Slatkin, N.E., Xie, F., Messina, J., & Segal, T.J. (2007) Fentanyl buccal tablet for relief of breakthrough pain in opioid-tolerant patients with cancer-related chronic pain. Journal of Supportive Oncology, 5, 327–334.
The study involved three phases: the screening visit, an open-label dose-titration phase, and a double-blind treatment phase. Titration was based on each patient's previous opioid dose. The dose of fentanyl buccal tablet (FBT) was increased stepwise from 100 mcg to 200, 400, 600, or 800 mcg until investigators identified an effective dose. If investigators could determine an effective dose for a patient, the patient entered the next phase of the study. In the double-blind treatment phase, patients were randomly assigned to 1 of 18 double- blind dose sequences (seven FBTs of the dose identified as effective and three placebos) to treat 10 episodes of breakthrough pain (BTP). Ten tablets were labeled 1–10, and patients were to take them consecutively. The treatment sequence was randomly assigned by a statistician who had used a computer to generate it. Patients continued to use their ATC regimen. If no relief occurred within 30 minutes, they continued pretrial supplemental medication.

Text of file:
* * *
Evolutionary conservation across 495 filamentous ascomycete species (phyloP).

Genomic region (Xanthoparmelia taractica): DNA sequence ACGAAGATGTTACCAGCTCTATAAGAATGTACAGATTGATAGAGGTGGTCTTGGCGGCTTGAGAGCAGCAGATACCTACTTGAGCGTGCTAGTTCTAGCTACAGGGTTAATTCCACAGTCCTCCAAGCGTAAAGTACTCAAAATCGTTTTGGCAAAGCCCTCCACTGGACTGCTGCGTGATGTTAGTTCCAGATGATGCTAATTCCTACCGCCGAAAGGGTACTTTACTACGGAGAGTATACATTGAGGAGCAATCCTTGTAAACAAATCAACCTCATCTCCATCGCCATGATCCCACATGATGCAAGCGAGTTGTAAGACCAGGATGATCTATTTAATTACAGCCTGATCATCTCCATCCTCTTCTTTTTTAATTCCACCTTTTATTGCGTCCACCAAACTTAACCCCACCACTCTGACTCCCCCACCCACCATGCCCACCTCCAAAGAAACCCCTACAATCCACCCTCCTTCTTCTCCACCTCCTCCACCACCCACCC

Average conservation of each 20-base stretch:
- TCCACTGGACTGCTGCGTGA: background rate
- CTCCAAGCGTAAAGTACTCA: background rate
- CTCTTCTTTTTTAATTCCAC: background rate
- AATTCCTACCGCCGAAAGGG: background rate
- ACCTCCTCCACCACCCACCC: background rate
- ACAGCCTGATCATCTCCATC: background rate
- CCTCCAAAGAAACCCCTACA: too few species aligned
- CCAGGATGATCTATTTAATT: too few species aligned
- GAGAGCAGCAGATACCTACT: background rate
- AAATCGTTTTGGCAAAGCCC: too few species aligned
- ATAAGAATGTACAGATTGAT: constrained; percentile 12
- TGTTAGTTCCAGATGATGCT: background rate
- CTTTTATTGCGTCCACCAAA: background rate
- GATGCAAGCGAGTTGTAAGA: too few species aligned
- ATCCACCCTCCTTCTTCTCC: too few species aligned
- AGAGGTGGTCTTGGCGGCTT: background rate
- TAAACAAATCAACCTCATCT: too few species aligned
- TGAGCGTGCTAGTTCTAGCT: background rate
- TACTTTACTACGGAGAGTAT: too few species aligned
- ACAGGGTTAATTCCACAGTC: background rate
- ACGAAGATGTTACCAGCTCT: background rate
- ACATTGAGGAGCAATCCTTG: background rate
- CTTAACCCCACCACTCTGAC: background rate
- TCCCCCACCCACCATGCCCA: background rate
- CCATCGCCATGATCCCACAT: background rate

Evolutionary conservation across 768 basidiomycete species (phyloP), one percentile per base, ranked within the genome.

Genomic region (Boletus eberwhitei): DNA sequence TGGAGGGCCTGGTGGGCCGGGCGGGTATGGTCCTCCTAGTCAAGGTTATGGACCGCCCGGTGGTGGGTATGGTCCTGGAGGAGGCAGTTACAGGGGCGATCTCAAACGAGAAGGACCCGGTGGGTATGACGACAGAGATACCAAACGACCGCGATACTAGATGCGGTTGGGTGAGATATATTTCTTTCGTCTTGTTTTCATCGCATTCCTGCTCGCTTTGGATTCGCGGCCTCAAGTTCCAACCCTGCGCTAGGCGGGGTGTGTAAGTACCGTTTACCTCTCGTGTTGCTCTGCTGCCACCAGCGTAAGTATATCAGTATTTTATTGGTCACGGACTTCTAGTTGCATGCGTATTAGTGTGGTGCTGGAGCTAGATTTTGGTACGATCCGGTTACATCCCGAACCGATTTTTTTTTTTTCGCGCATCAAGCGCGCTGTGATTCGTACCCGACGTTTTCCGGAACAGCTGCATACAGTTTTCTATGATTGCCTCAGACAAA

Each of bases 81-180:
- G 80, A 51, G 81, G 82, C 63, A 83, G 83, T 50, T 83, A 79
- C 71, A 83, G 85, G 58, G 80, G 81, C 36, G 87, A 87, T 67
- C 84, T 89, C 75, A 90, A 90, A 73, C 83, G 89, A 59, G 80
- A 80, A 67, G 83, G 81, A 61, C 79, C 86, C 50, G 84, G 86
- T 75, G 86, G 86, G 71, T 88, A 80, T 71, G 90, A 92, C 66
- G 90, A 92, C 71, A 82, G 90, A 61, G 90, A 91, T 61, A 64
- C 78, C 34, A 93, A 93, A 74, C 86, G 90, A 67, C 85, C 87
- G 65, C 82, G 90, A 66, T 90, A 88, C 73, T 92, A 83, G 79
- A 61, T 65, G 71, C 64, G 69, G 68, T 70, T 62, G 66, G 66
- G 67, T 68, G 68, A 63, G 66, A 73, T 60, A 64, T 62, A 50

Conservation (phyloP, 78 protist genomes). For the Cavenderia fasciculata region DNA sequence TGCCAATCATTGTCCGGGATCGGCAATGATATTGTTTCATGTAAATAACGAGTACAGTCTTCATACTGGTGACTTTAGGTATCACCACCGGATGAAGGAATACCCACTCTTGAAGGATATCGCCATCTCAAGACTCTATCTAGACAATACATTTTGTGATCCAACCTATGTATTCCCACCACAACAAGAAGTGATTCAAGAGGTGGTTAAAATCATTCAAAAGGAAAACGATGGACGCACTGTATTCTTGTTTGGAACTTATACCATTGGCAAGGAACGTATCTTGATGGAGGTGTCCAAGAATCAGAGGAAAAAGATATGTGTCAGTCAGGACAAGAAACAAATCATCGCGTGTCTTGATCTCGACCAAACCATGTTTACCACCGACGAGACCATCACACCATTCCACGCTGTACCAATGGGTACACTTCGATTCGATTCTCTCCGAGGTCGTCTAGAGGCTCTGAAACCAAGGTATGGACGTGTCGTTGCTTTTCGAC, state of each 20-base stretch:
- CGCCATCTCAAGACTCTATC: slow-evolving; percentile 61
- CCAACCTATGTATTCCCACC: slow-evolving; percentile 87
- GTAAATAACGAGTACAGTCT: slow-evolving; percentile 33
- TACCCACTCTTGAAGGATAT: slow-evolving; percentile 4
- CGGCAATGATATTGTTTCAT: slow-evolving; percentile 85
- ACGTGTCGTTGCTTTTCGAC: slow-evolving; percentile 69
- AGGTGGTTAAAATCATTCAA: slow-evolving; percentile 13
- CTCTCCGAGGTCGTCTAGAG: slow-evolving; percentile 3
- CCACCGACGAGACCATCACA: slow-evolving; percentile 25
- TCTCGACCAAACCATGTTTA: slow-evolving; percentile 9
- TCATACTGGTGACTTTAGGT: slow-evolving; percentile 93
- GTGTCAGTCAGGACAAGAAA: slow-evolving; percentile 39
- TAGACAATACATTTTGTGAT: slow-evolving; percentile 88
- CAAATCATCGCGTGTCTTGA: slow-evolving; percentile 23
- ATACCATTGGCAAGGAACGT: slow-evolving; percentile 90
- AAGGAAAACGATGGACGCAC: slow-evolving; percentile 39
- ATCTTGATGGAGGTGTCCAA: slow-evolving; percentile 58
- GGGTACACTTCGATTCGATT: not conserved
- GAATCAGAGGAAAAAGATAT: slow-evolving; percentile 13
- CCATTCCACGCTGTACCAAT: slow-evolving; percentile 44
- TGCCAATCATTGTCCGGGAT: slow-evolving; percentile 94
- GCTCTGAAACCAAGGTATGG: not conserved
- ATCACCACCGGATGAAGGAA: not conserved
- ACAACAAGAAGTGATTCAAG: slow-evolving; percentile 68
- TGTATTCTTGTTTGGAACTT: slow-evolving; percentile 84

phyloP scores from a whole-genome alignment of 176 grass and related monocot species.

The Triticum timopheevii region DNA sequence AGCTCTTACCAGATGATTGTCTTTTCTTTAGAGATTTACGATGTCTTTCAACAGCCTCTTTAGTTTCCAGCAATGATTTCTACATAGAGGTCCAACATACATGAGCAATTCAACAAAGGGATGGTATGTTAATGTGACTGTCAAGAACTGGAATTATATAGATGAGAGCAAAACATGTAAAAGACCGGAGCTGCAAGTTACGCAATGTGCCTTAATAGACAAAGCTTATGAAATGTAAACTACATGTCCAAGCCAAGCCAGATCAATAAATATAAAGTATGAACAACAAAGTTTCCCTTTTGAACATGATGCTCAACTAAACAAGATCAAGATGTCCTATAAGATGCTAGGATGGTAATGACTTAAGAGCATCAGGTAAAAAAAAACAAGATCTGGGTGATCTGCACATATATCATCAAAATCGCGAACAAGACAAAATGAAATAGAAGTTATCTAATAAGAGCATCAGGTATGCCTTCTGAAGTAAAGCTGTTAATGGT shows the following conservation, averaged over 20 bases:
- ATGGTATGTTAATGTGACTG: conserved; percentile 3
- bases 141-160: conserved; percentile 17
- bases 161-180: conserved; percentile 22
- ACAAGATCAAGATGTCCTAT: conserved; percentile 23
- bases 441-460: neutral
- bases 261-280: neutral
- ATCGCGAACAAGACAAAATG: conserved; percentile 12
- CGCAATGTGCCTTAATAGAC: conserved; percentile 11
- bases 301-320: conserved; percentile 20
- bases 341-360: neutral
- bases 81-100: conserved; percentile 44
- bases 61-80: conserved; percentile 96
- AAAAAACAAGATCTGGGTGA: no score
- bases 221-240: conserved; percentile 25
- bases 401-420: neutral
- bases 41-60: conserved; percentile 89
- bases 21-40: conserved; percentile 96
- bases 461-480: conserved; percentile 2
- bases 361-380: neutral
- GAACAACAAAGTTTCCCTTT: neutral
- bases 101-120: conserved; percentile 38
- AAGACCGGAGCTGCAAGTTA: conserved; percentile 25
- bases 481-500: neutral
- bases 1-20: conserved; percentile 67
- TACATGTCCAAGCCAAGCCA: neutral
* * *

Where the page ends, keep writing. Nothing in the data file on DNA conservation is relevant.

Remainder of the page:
Randomized double-blind, placebo-controlled design
Investigators were able to identify an effective dose of FBT for 70% of patients. The list that follows cites the single-tablet dose of FBT that the cited percentage of patients found adequate for the treatment of two consecutive breakthrough pain episodes: 100 mcg, 8%; 200 mcg, 12%; 400 mcg, 18%; 600 mcg, 28%; 800 mcg, 34%. SPID60 favored FBT versus placebo (p < 0.0001). PIDs and PR showed significant differences versus placebo at 10 minutes (p < 0.0001). Adverse events were typical (nausea, dizziness, fatigue) and were reported in 66% of participants during the study. Ten percent had adverse events related to FBT application site. Most adverse events occurred during dose titration and were mild and transitory. Difference in SPID60 of 3 was considered clinically relevant. Sample size of 70 was associated with a power of 90%.
For opioid-tolerant patients with chronic cancer pain and breakthrough pain, FBT was efficacious and well tolerated. FBT demonstrated rapid onset (with effect within 10 minutes), and the effect of FBT was sustained.